What is Law?

Law is a system of rules that governs people’s behaviour, and is enforced through a government and backed by penalties. Its purpose is to ensure that society is orderly and fair, that people’s rights are respected, and that the government acts responsibly. There are many different opinions on what the law should cover, and how it should be interpreted. However, most agree that it consists of a set of standards, rules and procedures that are applied equally to all members of a society. It also establishes and protects core human, property, criminal and civil rights. The law is the product of a society’s political and legal systems. It can be influenced by many factors, such as the balance of power between the government and its citizens, the stability of the government and the country, the degree to which military or other external forces control the government, and the extent to which democratic principles are practised.

The word law is derived from the Latin term lex, meaning “the rule”. The law has several functions: it sets standards, keeps order, resolves disputes and protects rights and liberties. In a modern state, laws are created and enforced by a legislative body called a parliament or congress, which is elected (chosen) by the people to represent them. Laws are usually written in a constitution, which defines the basic principles of a society and provides a framework for the creation of laws.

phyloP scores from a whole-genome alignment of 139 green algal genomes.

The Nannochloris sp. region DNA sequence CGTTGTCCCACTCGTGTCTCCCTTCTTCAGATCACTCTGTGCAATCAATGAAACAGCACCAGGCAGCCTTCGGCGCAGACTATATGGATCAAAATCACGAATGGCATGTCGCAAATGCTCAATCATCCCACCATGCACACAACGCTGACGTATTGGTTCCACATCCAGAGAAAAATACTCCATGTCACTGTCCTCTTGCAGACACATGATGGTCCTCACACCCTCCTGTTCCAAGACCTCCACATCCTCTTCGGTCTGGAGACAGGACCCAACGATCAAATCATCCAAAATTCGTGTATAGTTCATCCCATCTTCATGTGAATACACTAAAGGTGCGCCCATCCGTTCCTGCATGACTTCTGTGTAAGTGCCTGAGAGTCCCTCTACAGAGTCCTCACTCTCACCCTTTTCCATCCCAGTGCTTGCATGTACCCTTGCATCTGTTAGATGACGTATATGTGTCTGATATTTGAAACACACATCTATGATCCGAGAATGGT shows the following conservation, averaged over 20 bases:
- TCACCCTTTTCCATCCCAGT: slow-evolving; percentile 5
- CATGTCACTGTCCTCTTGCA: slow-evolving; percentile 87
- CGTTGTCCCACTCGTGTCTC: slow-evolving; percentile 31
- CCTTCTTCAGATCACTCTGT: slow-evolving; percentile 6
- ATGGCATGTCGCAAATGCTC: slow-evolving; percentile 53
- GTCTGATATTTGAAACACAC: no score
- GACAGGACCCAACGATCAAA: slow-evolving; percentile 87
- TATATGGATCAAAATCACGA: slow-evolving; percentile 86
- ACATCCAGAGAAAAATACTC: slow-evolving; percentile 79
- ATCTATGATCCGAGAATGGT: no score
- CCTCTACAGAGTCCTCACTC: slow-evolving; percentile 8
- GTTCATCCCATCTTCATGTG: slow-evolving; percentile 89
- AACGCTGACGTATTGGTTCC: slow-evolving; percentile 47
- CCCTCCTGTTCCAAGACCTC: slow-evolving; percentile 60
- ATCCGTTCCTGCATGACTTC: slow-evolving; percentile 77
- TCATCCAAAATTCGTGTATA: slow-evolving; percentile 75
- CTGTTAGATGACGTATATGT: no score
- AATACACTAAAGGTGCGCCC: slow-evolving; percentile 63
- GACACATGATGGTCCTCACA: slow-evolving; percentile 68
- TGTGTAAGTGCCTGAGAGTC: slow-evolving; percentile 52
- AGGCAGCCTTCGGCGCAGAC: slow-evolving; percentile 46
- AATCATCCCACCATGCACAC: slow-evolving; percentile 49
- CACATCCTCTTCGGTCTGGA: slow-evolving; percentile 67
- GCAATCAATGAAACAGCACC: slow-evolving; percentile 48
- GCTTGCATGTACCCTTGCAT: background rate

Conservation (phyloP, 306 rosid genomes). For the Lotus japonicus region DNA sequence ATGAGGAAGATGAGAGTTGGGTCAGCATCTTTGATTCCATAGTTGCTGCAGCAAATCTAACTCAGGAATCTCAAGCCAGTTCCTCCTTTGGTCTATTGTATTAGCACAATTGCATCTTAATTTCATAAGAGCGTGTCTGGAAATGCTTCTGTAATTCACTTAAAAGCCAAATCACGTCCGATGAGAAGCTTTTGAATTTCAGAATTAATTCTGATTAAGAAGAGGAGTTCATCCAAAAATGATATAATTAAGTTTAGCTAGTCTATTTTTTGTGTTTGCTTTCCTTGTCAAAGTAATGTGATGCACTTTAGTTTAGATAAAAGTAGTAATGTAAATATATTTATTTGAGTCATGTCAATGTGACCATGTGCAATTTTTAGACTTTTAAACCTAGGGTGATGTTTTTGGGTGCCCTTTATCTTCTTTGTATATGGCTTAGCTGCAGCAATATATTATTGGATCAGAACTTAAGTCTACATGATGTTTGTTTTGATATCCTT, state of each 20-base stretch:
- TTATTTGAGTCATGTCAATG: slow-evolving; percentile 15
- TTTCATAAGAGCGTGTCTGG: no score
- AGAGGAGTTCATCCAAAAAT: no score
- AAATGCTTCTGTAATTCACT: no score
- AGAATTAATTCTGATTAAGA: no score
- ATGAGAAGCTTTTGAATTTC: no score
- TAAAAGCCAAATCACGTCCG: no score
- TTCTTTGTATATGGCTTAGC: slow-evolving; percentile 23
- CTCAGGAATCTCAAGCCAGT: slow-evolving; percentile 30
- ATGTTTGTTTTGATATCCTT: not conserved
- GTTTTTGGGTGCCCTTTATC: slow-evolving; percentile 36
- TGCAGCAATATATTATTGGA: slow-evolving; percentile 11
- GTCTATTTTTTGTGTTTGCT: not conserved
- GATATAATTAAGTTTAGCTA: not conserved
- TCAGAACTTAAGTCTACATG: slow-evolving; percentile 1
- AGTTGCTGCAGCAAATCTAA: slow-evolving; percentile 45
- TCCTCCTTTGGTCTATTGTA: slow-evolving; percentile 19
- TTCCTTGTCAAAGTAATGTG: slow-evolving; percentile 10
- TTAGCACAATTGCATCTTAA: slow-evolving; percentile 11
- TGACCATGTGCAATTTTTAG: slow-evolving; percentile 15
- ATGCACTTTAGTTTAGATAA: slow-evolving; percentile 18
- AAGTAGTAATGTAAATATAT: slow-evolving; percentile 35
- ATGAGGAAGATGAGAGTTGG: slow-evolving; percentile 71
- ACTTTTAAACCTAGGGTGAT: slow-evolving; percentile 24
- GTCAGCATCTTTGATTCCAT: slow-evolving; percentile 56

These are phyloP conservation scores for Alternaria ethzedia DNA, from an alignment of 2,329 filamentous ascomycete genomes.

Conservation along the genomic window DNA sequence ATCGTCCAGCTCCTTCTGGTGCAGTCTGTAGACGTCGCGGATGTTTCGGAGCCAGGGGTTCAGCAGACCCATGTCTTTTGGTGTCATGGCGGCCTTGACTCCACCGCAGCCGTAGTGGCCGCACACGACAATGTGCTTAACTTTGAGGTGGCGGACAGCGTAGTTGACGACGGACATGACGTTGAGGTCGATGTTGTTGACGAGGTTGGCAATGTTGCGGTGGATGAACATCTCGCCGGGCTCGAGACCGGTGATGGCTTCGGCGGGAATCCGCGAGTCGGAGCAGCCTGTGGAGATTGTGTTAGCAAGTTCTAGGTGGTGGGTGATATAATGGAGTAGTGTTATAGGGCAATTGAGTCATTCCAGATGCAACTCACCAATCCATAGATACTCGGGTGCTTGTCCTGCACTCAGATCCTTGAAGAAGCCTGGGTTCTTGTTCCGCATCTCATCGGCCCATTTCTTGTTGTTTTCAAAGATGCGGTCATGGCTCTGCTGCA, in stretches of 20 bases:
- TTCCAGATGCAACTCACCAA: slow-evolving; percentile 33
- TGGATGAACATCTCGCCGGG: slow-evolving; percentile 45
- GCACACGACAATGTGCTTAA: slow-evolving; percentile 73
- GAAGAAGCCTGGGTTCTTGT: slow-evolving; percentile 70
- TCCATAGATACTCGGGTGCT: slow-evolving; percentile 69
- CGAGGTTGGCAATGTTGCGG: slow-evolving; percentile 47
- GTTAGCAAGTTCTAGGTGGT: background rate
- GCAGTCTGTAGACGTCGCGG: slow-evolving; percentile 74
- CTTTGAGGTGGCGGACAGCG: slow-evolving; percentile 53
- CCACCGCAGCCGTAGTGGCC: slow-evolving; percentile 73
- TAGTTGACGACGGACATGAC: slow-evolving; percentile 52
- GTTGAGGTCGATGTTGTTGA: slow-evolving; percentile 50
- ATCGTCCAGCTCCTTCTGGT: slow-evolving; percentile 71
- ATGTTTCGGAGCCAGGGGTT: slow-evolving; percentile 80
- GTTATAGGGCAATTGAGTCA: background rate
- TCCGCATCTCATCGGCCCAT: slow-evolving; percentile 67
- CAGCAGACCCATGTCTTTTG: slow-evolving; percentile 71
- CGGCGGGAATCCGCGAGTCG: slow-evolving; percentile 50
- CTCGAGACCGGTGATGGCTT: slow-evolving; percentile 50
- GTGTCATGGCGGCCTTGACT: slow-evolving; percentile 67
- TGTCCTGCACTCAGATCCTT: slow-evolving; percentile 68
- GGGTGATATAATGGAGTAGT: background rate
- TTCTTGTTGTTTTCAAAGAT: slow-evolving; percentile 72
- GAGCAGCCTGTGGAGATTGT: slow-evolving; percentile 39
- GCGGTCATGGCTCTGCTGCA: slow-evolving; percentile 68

Most countries have a judiciary, which makes decisions about cases brought before the courts. These judges are often called magistrates, justices or district judges. In common law systems, decisions by higher courts bind lower courts, based on the principle of stare decisis. In some countries, judicial decisions are also compiled into books of case law. In other countries, they are enshrined in legal codes or legislative statutes.

People often trust the ideas that form the basis of laws from their culture and upbringing. In some religious cultures, the word of God, or a book like the Bible or Koran, is considered to contain law.

A person who is trained in the interpretation and application of law is called a lawyer, barrister or solicitor. They are often called on to draft contracts and advise clients about their rights, responsibilities and opportunities.

Philosophers have offered many ideas on the nature of law, from utilitarian theories, such as those of Jeremy Bentham, to ideas that focus on morality. Jean Jacques Rousseau’s concept of natural law is an example of the latter.